On Sunday, I attended worship at a United Methodist church in Savannah. It was my only Sunday off this year, so I wanted to check out a church that had been near the point of death but had been resurrected. This Sunday, they had more than 300 people in attendance. It was an amazingly diverse group of people. I noticed that three people in the congregation wore hats. One was an African-American woman who wore a “crown” that I guessed she had worn for many decades. An older white woman wore a peach colored bonnet that almost matched the walls of the recently renovated sanctuary. The third hat was the fanciest, worn by a mustachioed middle-aged man, who could have been a gay man from 1980’s Castro in San Francisco. The hats alone made me love this church.
As we sat trying to prepare for worship the noisy chatter warned me that I wasn’t likely to hear the prelude. I was correct; in fact, the congregation stopped chattering only when they music stopped. It wasn’t very respectful of the musicians, but I gave up the idea of reverence during the prelude long ago and embraced the view that if a congregation was that eager to see one another it was probably a holy thing, too.
Before the service began, I noticed a group of instruments on the chancel that I anticipated hearing. A violin and cello promised at least one piece of serious music. It wasn’t until the musicians assembled that I realized my mistake. That wasn’t a violin and a cello; it was a fiddle and an upright bass, which, along with the banjo I hadn’t noticed and the guitar I’d tried to ignore, created a gospel band with which we sang a couple of times during the service.A good time was had by all, but I wondered if anyone else had been fooled by the instrumentation. The young woman might have played her instrument like a violin, but that morning it served a different sound and genre. I thought that we as disciples of Jesus might do well to learn that kind of flexibility. There are times the occasion needs us to be a prophet raising our voices against injustice. There are also times when we are called to use our voices as priests bringing healing and holiness to the moment or need.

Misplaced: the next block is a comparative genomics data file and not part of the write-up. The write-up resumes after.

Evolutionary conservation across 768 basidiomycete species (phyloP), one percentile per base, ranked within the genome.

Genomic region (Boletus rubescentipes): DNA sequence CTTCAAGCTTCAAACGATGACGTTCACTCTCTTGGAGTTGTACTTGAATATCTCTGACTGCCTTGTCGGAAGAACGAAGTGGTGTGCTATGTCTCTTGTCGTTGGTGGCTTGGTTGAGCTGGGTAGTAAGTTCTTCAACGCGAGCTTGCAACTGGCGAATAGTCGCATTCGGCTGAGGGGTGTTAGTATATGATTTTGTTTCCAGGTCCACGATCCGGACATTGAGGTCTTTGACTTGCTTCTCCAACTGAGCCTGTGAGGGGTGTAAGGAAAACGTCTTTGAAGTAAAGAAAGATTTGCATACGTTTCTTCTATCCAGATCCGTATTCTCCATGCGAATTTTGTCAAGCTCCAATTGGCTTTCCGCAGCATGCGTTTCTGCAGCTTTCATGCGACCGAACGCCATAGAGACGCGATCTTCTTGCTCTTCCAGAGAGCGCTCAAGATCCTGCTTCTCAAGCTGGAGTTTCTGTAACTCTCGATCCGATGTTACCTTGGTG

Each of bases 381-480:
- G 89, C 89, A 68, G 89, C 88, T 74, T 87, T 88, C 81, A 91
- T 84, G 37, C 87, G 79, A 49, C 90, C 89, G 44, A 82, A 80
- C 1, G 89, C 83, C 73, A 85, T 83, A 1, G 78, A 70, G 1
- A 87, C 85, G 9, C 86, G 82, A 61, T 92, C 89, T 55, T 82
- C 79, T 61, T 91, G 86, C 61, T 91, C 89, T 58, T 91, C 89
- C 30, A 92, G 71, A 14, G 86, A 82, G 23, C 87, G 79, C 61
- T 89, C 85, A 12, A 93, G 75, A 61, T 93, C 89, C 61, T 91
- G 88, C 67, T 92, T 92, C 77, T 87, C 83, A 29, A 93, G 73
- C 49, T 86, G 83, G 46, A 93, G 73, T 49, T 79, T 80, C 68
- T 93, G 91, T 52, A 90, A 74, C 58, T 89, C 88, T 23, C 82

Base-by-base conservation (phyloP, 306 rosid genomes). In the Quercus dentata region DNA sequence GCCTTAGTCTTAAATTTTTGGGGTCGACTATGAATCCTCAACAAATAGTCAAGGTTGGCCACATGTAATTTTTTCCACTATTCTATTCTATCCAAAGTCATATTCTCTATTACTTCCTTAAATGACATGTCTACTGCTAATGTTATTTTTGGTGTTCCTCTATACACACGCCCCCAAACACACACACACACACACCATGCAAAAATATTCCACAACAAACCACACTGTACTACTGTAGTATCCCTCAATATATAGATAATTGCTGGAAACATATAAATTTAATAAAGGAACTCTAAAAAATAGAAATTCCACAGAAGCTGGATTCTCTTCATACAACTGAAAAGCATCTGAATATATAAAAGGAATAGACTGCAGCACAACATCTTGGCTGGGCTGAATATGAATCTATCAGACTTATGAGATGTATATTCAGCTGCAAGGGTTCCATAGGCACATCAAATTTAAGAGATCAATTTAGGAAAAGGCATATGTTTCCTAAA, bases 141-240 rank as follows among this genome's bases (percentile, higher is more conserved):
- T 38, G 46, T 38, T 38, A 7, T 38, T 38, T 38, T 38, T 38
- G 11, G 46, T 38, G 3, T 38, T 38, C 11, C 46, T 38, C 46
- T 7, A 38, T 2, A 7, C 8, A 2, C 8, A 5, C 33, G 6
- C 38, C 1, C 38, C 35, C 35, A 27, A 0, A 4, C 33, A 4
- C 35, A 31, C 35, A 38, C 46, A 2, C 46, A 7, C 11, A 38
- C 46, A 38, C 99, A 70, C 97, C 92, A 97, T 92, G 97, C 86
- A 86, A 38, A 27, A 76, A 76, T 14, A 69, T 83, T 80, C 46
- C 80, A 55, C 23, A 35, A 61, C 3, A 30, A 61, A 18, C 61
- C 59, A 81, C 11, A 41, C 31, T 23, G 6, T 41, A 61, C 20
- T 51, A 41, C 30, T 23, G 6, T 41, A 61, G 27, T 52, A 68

I don’t know if the instruments had a preference for how they were played. In the end, it was the setting and the musician who decided. My prayer is that you and I can be instruments in the capable hands of God, and that we can find the grace in our souls to be used in ways that might not be our preference, but might be what the situation and the Musician requires.
By Michael Piazza
The Center for Progressive Renewal